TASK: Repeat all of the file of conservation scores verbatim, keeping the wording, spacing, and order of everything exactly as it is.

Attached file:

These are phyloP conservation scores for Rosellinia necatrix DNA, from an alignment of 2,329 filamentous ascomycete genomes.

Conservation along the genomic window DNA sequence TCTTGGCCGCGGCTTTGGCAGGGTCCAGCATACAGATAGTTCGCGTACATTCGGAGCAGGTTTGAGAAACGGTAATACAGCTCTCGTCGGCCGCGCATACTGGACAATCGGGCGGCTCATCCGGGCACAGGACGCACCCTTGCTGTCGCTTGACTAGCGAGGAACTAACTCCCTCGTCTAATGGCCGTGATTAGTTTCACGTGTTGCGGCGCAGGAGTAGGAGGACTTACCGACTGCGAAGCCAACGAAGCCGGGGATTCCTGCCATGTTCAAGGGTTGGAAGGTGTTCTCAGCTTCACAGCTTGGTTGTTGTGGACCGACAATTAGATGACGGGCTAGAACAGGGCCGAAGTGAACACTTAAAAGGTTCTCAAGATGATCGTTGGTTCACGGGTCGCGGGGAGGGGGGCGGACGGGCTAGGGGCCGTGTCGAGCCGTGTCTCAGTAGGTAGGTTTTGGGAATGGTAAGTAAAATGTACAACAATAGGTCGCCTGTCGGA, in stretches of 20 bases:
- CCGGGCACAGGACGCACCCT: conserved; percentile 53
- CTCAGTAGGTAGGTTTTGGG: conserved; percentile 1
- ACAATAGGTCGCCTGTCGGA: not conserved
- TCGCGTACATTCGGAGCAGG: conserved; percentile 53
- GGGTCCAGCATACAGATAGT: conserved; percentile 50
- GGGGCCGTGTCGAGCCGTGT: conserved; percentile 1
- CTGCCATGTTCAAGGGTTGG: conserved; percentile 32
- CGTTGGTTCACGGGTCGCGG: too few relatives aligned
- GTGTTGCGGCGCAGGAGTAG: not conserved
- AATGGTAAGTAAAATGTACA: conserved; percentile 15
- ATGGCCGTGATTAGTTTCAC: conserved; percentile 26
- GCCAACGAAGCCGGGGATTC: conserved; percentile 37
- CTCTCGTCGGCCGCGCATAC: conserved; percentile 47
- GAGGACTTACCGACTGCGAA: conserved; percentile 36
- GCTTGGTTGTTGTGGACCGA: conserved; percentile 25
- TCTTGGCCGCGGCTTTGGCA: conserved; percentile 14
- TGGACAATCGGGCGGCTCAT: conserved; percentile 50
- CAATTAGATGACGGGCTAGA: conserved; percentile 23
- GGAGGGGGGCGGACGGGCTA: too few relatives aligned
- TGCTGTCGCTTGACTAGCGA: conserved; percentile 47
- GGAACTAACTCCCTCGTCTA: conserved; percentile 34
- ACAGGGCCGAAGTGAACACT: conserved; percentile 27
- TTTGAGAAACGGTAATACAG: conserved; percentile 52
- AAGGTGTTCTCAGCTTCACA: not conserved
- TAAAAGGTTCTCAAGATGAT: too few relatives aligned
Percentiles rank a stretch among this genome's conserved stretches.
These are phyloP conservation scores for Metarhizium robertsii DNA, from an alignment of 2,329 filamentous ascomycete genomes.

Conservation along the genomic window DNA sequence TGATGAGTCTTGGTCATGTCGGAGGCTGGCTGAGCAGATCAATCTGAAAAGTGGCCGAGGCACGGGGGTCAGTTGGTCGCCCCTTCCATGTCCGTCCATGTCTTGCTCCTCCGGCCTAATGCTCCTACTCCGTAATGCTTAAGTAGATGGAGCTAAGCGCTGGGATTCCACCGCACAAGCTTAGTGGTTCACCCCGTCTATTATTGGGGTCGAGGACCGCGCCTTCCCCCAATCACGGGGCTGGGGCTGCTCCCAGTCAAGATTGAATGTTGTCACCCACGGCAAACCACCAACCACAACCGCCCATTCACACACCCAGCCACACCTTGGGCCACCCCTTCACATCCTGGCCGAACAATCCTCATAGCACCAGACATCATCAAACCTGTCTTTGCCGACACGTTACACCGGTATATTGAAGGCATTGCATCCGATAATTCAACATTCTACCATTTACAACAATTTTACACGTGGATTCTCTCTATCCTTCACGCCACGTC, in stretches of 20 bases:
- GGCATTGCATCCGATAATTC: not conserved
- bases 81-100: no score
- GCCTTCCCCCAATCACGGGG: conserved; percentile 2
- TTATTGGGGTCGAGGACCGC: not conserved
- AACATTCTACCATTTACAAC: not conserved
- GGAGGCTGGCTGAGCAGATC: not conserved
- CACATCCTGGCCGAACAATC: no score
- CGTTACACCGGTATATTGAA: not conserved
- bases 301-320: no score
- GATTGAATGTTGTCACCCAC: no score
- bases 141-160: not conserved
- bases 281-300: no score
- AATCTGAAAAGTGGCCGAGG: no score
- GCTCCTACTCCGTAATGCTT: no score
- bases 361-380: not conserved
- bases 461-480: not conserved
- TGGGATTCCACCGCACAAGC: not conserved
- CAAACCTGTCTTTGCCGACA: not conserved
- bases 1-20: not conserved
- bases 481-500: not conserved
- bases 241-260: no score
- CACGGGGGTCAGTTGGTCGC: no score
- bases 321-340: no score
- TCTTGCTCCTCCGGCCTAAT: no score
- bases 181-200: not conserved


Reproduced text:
These are phyloP conservation scores for Rosellinia necatrix DNA, from an alignment of 2,329 filamentous ascomycete genomes.

Conservation along the genomic window DNA sequence TCTTGGCCGCGGCTTTGGCAGGGTCCAGCATACAGATAGTTCGCGTACATTCGGAGCAGGTTTGAGAAACGGTAATACAGCTCTCGTCGGCCGCGCATACTGGACAATCGGGCGGCTCATCCGGGCACAGGACGCACCCTTGCTGTCGCTTGACTAGCGAGGAACTAACTCCCTCGTCTAATGGCCGTGATTAGTTTCACGTGTTGCGGCGCAGGAGTAGGAGGACTTACCGACTGCGAAGCCAACGAAGCCGGGGATTCCTGCCATGTTCAAGGGTTGGAAGGTGTTCTCAGCTTCACAGCTTGGTTGTTGTGGACCGACAATTAGATGACGGGCTAGAACAGGGCCGAAGTGAACACTTAAAAGGTTCTCAAGATGATCGTTGGTTCACGGGTCGCGGGGAGGGGGGCGGACGGGCTAGGGGCCGTGTCGAGCCGTGTCTCAGTAGGTAGGTTTTGGGAATGGTAAGTAAAATGTACAACAATAGGTCGCCTGTCGGA, in stretches of 20 bases:
- CCGGGCACAGGACGCACCCT: conserved; percentile 53
- CTCAGTAGGTAGGTTTTGGG: conserved; percentile 1
- ACAATAGGTCGCCTGTCGGA: not conserved
- TCGCGTACATTCGGAGCAGG: conserved; percentile 53
- GGGTCCAGCATACAGATAGT: conserved; percentile 50
- GGGGCCGTGTCGAGCCGTGT: conserved; percentile 1
- CTGCCATGTTCAAGGGTTGG: conserved; percentile 32
- CGTTGGTTCACGGGTCGCGG: too few relatives aligned
- GTGTTGCGGCGCAGGAGTAG: not conserved
- AATGGTAAGTAAAATGTACA: conserved; percentile 15
- ATGGCCGTGATTAGTTTCAC: conserved; percentile 26
- GCCAACGAAGCCGGGGATTC: conserved; percentile 37
- CTCTCGTCGGCCGCGCATAC: conserved; percentile 47
- GAGGACTTACCGACTGCGAA: conserved; percentile 36
- GCTTGGTTGTTGTGGACCGA: conserved; percentile 25
- TCTTGGCCGCGGCTTTGGCA: conserved; percentile 14
- TGGACAATCGGGCGGCTCAT: conserved; percentile 50
- CAATTAGATGACGGGCTAGA: conserved; percentile 23
- GGAGGGGGGCGGACGGGCTA: too few relatives aligned
- TGCTGTCGCTTGACTAGCGA: conserved; percentile 47
- GGAACTAACTCCCTCGTCTA: conserved; percentile 34
- ACAGGGCCGAAGTGAACACT: conserved; percentile 27
- TTTGAGAAACGGTAATACAG: conserved; percentile 52
- AAGGTGTTCTCAGCTTCACA: not conserved
- TAAAAGGTTCTCAAGATGAT: too few relatives aligned
Percentiles rank a stretch among this genome's conserved stretches.
These are phyloP conservation scores for Metarhizium robertsii DNA, from an alignment of 2,329 filamentous ascomycete genomes.

Conservation along the genomic window DNA sequence TGATGAGTCTTGGTCATGTCGGAGGCTGGCTGAGCAGATCAATCTGAAAAGTGGCCGAGGCACGGGGGTCAGTTGGTCGCCCCTTCCATGTCCGTCCATGTCTTGCTCCTCCGGCCTAATGCTCCTACTCCGTAATGCTTAAGTAGATGGAGCTAAGCGCTGGGATTCCACCGCACAAGCTTAGTGGTTCACCCCGTCTATTATTGGGGTCGAGGACCGCGCCTTCCCCCAATCACGGGGCTGGGGCTGCTCCCAGTCAAGATTGAATGTTGTCACCCACGGCAAACCACCAACCACAACCGCCCATTCACACACCCAGCCACACCTTGGGCCACCCCTTCACATCCTGGCCGAACAATCCTCATAGCACCAGACATCATCAAACCTGTCTTTGCCGACACGTTACACCGGTATATTGAAGGCATTGCATCCGATAATTCAACATTCTACCATTTACAACAATTTTACACGTGGATTCTCTCTATCCTTCACGCCACGTC, in stretches of 20 bases:
- GGCATTGCATCCGATAATTC: not conserved
- bases 81-100: no score
- GCCTTCCCCCAATCACGGGG: conserved; percentile 2
- TTATTGGGGTCGAGGACCGC: not conserved
- AACATTCTACCATTTACAAC: not conserved
- GGAGGCTGGCTGAGCAGATC: not conserved
- CACATCCTGGCCGAACAATC: no score
- CGTTACACCGGTATATTGAA: not conserved
- bases 301-320: no score
- GATTGAATGTTGTCACCCAC: no score
- bases 141-160: not conserved
- bases 281-300: no score
- AATCTGAAAAGTGGCCGAGG: no score
- GCTCCTACTCCGTAATGCTT: no score
- bases 361-380: not conserved
- bases 461-480: not conserved
- TGGGATTCCACCGCACAAGC: not conserved
- CAAACCTGTCTTTGCCGACA: not conserved
- bases 1-20: not conserved
- bases 481-500: not conserved
- bases 241-260: no score
- CACGGGGGTCAGTTGGTCGC: no score
- bases 321-340: no score
- TCTTGCTCCTCCGGCCTAAT: no score
- bases 181-200: not conserved